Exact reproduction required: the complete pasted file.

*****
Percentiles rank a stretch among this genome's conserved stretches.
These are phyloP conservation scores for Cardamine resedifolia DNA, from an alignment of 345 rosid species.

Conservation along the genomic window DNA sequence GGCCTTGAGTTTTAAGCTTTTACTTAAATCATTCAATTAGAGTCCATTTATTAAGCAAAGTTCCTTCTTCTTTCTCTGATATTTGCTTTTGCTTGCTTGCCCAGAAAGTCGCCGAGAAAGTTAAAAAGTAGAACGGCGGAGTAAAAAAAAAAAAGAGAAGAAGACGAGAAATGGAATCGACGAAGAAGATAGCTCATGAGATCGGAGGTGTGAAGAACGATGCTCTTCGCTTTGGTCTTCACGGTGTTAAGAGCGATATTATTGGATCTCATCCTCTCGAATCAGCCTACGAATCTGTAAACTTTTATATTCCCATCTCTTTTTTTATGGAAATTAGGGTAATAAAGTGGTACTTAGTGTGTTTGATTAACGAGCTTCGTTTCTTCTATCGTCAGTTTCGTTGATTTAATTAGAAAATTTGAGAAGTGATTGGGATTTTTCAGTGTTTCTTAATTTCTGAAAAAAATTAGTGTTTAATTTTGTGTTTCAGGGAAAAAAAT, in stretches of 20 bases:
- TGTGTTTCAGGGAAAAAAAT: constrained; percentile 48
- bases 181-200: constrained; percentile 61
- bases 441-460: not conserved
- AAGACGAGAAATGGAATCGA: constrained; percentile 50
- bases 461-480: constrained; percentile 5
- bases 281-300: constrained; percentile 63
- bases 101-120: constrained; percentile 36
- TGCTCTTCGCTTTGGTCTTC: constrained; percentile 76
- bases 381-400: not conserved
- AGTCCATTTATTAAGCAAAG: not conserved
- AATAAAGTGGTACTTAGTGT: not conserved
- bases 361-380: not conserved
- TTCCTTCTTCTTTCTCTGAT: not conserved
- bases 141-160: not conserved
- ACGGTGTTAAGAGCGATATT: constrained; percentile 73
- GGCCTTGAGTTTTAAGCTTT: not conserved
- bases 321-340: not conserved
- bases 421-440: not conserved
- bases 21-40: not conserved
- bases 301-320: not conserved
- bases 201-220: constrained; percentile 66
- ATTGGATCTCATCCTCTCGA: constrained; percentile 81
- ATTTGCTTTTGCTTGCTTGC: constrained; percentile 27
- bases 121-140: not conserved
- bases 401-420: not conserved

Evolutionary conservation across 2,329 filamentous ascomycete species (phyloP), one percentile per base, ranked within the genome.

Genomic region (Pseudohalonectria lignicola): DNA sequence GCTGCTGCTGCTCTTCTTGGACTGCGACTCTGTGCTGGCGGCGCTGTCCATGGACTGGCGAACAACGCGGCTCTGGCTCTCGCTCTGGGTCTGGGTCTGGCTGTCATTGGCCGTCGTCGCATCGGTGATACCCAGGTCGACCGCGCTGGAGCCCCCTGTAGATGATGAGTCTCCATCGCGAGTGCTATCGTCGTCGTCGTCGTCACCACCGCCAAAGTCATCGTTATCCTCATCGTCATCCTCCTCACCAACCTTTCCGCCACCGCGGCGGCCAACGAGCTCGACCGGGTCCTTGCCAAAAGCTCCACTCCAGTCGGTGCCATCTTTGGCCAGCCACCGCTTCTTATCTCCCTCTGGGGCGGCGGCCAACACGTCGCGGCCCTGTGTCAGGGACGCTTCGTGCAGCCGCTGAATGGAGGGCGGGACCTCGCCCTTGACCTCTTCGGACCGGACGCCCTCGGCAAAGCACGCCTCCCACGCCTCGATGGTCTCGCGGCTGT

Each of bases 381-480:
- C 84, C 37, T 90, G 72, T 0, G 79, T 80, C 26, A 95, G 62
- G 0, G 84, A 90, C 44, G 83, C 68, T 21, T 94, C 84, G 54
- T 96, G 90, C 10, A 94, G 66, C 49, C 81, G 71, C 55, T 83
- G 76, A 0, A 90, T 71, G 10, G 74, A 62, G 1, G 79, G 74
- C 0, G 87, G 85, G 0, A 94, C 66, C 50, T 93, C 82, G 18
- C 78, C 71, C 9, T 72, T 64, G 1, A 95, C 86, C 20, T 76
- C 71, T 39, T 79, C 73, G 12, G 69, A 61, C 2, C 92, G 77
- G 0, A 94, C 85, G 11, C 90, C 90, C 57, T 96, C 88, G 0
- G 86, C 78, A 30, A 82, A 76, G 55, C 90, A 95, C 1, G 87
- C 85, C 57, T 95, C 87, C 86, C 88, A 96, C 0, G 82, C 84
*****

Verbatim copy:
Percentiles rank a stretch among this genome's conserved stretches.
These are phyloP conservation scores for Cardamine resedifolia DNA, from an alignment of 345 rosid species.

Conservation along the genomic window DNA sequence GGCCTTGAGTTTTAAGCTTTTACTTAAATCATTCAATTAGAGTCCATTTATTAAGCAAAGTTCCTTCTTCTTTCTCTGATATTTGCTTTTGCTTGCTTGCCCAGAAAGTCGCCGAGAAAGTTAAAAAGTAGAACGGCGGAGTAAAAAAAAAAAAGAGAAGAAGACGAGAAATGGAATCGACGAAGAAGATAGCTCATGAGATCGGAGGTGTGAAGAACGATGCTCTTCGCTTTGGTCTTCACGGTGTTAAGAGCGATATTATTGGATCTCATCCTCTCGAATCAGCCTACGAATCTGTAAACTTTTATATTCCCATCTCTTTTTTTATGGAAATTAGGGTAATAAAGTGGTACTTAGTGTGTTTGATTAACGAGCTTCGTTTCTTCTATCGTCAGTTTCGTTGATTTAATTAGAAAATTTGAGAAGTGATTGGGATTTTTCAGTGTTTCTTAATTTCTGAAAAAAATTAGTGTTTAATTTTGTGTTTCAGGGAAAAAAAT, in stretches of 20 bases:
- TGTGTTTCAGGGAAAAAAAT: constrained; percentile 48
- bases 181-200: constrained; percentile 61
- bases 441-460: not conserved
- AAGACGAGAAATGGAATCGA: constrained; percentile 50
- bases 461-480: constrained; percentile 5
- bases 281-300: constrained; percentile 63
- bases 101-120: constrained; percentile 36
- TGCTCTTCGCTTTGGTCTTC: constrained; percentile 76
- bases 381-400: not conserved
- AGTCCATTTATTAAGCAAAG: not conserved
- AATAAAGTGGTACTTAGTGT: not conserved
- bases 361-380: not conserved
- TTCCTTCTTCTTTCTCTGAT: not conserved
- bases 141-160: not conserved
- ACGGTGTTAAGAGCGATATT: constrained; percentile 73
- GGCCTTGAGTTTTAAGCTTT: not conserved
- bases 321-340: not conserved
- bases 421-440: not conserved
- bases 21-40: not conserved
- bases 301-320: not conserved
- bases 201-220: constrained; percentile 66
- ATTGGATCTCATCCTCTCGA: constrained; percentile 81
- ATTTGCTTTTGCTTGCTTGC: constrained; percentile 27
- bases 121-140: not conserved
- bases 401-420: not conserved

Evolutionary conservation across 2,329 filamentous ascomycete species (phyloP), one percentile per base, ranked within the genome.

Genomic region (Pseudohalonectria lignicola): DNA sequence GCTGCTGCTGCTCTTCTTGGACTGCGACTCTGTGCTGGCGGCGCTGTCCATGGACTGGCGAACAACGCGGCTCTGGCTCTCGCTCTGGGTCTGGGTCTGGCTGTCATTGGCCGTCGTCGCATCGGTGATACCCAGGTCGACCGCGCTGGAGCCCCCTGTAGATGATGAGTCTCCATCGCGAGTGCTATCGTCGTCGTCGTCGTCACCACCGCCAAAGTCATCGTTATCCTCATCGTCATCCTCCTCACCAACCTTTCCGCCACCGCGGCGGCCAACGAGCTCGACCGGGTCCTTGCCAAAAGCTCCACTCCAGTCGGTGCCATCTTTGGCCAGCCACCGCTTCTTATCTCCCTCTGGGGCGGCGGCCAACACGTCGCGGCCCTGTGTCAGGGACGCTTCGTGCAGCCGCTGAATGGAGGGCGGGACCTCGCCCTTGACCTCTTCGGACCGGACGCCCTCGGCAAAGCACGCCTCCCACGCCTCGATGGTCTCGCGGCTGT

Each of bases 381-480:
- C 84, C 37, T 90, G 72, T 0, G 79, T 80, C 26, A 95, G 62
- G 0, G 84, A 90, C 44, G 83, C 68, T 21, T 94, C 84, G 54
- T 96, G 90, C 10, A 94, G 66, C 49, C 81, G 71, C 55, T 83
- G 76, A 0, A 90, T 71, G 10, G 74, A 62, G 1, G 79, G 74
- C 0, G 87, G 85, G 0, A 94, C 66, C 50, T 93, C 82, G 18
- C 78, C 71, C 9, T 72, T 64, G 1, A 95, C 86, C 20, T 76
- C 71, T 39, T 79, C 73, G 12, G 69, A 61, C 2, C 92, G 77
- G 0, A 94, C 85, G 11, C 90, C 90, C 57, T 96, C 88, G 0
- G 86, C 78, A 30, A 82, A 76, G 55, C 90, A 95, C 1, G 87
- C 85, C 57, T 95, C 87, C 86, C 88, A 96, C 0, G 82, C 84